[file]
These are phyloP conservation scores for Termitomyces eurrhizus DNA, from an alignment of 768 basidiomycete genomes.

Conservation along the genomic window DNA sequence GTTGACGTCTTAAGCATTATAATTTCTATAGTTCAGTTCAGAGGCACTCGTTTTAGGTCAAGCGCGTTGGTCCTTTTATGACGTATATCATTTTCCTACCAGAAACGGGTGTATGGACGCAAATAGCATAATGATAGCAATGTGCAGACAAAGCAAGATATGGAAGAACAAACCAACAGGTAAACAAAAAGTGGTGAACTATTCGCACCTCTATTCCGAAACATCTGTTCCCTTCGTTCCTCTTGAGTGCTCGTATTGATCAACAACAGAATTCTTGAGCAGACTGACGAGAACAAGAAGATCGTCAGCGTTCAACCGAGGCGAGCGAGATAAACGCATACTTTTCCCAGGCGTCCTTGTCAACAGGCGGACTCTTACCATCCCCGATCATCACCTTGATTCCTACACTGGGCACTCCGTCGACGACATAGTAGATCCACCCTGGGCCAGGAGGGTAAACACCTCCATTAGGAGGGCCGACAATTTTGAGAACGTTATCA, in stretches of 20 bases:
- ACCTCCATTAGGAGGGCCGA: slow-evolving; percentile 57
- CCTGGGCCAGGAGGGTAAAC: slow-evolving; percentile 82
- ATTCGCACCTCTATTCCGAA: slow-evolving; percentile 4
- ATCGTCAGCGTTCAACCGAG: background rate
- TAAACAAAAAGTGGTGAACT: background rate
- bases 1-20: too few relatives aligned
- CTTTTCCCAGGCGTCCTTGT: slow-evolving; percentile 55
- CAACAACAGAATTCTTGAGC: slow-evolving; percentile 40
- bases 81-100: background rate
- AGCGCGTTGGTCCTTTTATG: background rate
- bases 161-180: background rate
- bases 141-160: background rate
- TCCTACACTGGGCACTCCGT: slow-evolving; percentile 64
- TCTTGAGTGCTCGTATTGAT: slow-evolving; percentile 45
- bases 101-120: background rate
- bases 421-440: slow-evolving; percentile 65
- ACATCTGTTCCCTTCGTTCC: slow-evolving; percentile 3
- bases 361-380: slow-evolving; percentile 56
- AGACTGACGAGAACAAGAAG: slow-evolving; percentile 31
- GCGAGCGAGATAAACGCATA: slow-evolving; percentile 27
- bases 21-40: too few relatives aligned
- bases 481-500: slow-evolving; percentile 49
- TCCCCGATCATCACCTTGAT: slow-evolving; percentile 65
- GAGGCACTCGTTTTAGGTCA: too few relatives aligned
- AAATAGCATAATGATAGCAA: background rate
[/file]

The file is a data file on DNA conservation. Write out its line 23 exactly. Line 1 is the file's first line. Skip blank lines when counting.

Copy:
- bases 21-40: too few relatives aligned